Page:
The one reliever though I am most intrigued by is Junis, who may not be a reliever initially, as he started against the Cubs in Spring Training this year. Junis added a cutter this off-season, and that could be a valuable pitch in his arsenal, especially if Junis is confined to fewer innings as a reliever instead of a starter. Here’s how the pitch looked against the Cubs this Spring, and notice how it made Cubs slugger Kris Bryant look silly at the dish:

After Junis, the remaining spots in the middle innings will be battled for among Lovelady, Zuber, and Newberry. As I mentioned before in a previous post, it’s likely that only one of these pitchers will have a spot in the bullpen, and Royals fans could make the case for any of them, as they offer their own shares of strengths and weaknesses. Newberry posts really solid CSW rates (33.6 perent), but his command and control are a bit iffy, and his ERA typically has out performed his FIP. Lovelady has been good at generating groundballs in the past (2019 especially), but his CSW leaves some to be desired. And while Zuber may have some of the best stuff of the three, he really struggled with command, and he didn’t generate a great CSW rate either in his rookie season (26.9 percent CSW).

It will be interesting to see which of the three emerge, and conversely, who could pitch their way out of the Royals bullpen this Spring. Because while all three could be valuable relievers in the middle innings, they all could end up as mediocre arms who may not make the necessary growth needed to be dependable bullpen arms in 2021 as well.

On the Bubble Relievers

  • 11. Brad Brach (Projections: 4.87 DRA; 4.13 FIP)
  • 12. Carlos Sanabria (Projections: 5.77 DRA; 5.92 FIP)
  • 13. Daniel Tillo (Projections: 5.75 DRA; 6.03 FIP)
  • 14. Gabe Speier (Projections: 5.19 DRA; 4.96 FIP)

Brach and Sanabria have both received some in-depth analysis on this blog and they both carry some significant issues. Brach has some reliever pedigree from his days with the Orioles, Braves, and Mets, but he showed some serious regression in velocity and command a year ago in New York. Sanabria has some electric stuff, but control was a big problem for him with the Astros a year ago. Both are low-risk, high-reward fliers whom the Royals are hoping can rebound in their new surroundings in Kansas City.

Tillo and Speier benefit from the lack of quality left-handed reliever options in the upper levels of the Royals system. However, Tillo missed all of 2020 due to Tommy John, and it’s difficult to tell when he will be available and if the Royals will utilize him at the MLB level (it seems likely that they would take things slow out of caution). As for Speier, he’s had a couple of different stints with the Royals, but he hasn’t really shown that he can be anything more than a LOOGY (lefty only guy), which isn’t exactly advantageous with the three batter rule that was implemented last year.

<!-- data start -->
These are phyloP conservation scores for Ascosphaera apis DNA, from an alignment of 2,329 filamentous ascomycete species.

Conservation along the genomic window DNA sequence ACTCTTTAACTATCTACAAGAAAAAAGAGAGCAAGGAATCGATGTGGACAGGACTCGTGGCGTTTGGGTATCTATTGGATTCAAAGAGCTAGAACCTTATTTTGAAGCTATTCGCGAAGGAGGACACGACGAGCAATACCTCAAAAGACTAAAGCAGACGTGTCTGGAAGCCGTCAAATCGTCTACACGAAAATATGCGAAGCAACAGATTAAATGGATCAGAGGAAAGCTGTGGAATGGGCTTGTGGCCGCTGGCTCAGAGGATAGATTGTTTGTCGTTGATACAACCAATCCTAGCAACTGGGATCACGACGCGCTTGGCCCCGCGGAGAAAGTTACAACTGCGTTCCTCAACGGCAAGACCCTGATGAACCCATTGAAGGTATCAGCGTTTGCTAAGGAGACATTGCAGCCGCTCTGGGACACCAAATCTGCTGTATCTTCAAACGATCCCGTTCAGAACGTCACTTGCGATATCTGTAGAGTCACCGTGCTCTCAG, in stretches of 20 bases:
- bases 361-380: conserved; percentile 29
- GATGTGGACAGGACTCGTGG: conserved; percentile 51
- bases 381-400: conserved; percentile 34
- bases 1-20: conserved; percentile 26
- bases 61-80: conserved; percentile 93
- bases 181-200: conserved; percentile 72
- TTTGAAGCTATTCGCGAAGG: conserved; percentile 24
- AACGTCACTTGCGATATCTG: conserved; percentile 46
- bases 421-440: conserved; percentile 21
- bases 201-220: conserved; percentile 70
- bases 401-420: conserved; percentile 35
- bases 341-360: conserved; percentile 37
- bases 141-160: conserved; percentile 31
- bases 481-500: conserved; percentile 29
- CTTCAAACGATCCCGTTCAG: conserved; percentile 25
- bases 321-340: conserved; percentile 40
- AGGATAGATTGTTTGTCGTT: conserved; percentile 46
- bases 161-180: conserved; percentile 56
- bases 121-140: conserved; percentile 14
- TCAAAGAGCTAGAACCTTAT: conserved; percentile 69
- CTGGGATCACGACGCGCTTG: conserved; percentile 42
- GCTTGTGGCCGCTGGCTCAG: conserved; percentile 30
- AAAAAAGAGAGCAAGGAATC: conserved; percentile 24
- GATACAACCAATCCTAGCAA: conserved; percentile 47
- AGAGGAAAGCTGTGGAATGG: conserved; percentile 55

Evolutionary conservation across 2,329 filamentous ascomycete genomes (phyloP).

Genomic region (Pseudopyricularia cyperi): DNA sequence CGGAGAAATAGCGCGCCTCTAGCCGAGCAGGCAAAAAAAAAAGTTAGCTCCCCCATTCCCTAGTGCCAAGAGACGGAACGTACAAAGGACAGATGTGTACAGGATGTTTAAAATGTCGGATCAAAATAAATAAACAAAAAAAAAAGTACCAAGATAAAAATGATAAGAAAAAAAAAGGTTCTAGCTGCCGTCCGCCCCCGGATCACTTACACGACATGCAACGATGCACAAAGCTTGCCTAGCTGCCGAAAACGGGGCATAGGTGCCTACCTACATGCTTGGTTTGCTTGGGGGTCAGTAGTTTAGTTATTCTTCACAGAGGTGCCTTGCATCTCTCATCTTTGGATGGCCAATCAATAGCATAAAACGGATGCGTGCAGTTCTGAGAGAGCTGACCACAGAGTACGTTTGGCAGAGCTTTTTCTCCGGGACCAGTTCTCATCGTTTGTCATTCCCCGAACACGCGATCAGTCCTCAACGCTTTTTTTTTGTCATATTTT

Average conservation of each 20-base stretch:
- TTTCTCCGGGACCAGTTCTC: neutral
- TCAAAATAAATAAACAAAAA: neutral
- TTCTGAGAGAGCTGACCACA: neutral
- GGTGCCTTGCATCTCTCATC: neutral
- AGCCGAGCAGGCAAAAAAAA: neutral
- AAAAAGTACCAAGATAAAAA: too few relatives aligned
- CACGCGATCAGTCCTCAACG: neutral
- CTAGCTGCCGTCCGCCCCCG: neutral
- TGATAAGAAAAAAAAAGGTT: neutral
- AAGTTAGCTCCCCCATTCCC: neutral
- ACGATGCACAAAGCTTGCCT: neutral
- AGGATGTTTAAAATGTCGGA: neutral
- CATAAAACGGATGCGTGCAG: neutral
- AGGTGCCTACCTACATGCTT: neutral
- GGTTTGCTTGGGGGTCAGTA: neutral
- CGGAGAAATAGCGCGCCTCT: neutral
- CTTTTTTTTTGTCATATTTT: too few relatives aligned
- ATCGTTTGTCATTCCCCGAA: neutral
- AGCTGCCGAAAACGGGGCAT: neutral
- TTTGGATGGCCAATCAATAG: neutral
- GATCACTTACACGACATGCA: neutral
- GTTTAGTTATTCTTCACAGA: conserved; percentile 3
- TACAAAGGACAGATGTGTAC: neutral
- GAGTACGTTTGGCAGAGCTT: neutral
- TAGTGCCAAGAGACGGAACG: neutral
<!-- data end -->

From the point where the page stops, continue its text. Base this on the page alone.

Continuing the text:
Minor League Arms

  • 15. Jake Brentz (Projections: 6.62 DRA; 4.80 FIP)
  • 16. Jake Kalish (Projections: 5.20 DRA; 4.99 FIP)
  • 17. Andres Sotillet (Projections: 5.35 DRA; 5.00 FIP)

Brentz has been a journeyman arm, as he pitched in three organizations before coming to the Royals organization in 2019. However, Alec Lewis posted this about Brentz on March 4th, which may pique some Royals fans’ curiosity:

Brentz could be an intriguing lefty, especially if he is able to maintain that velocity throughout the Spring. The Royals lack left-handed relief depth, and should something happen to Lovelady, Brentz could be thrust into duty in Kansas City sooner rather than later.

Kalish will be 30 this year and he still hasn’t made his MLB debut since being drafted by the Royals out of George Mason in the 32nd round in the 2015 MLB Draft. Maybe Kalish could be a late bloomer, as he has a career K/BB ratio of 4.38 in 128 appearances and 442.1 innings at the Minor League level. However, while he has demonstrated great command in the Minor Leagues, he doesn’t have elite stuff, and that could be a problem for him should he make his MLB debut in 2021, much like Eric Skoglund, who was a “command over stuff” guy in the Minors who got hit hard once he made it to the Majors.

The last one on this list is Sotillet, whom I don’t know much about to be honest. He pitched in Northwest Arkansas in 2019 as a 22-year-old, and did well for the most part, posting a 3.35 ERA in 34 appearances and 75.1 IP. Sotillet is not a starter, but he’s not really a late innings guy either, as he has posted paltry K rates (6.8) over his career. Furthermore, he has a history of high hit rates, as he has a career H/9 of 10, which isn’t really all that hot. Sotillet may be in camp mostly for depth, and it’s hard to see him have much of a shot to have an impact on the Royals bullpen in the next year or two as well. He definitely profiles like an Andres Machado or Arnaldo Hernandez-type, which isn’t necessarily a good comp for his outlook.

(Photo by Duane Burleson/Getty Images)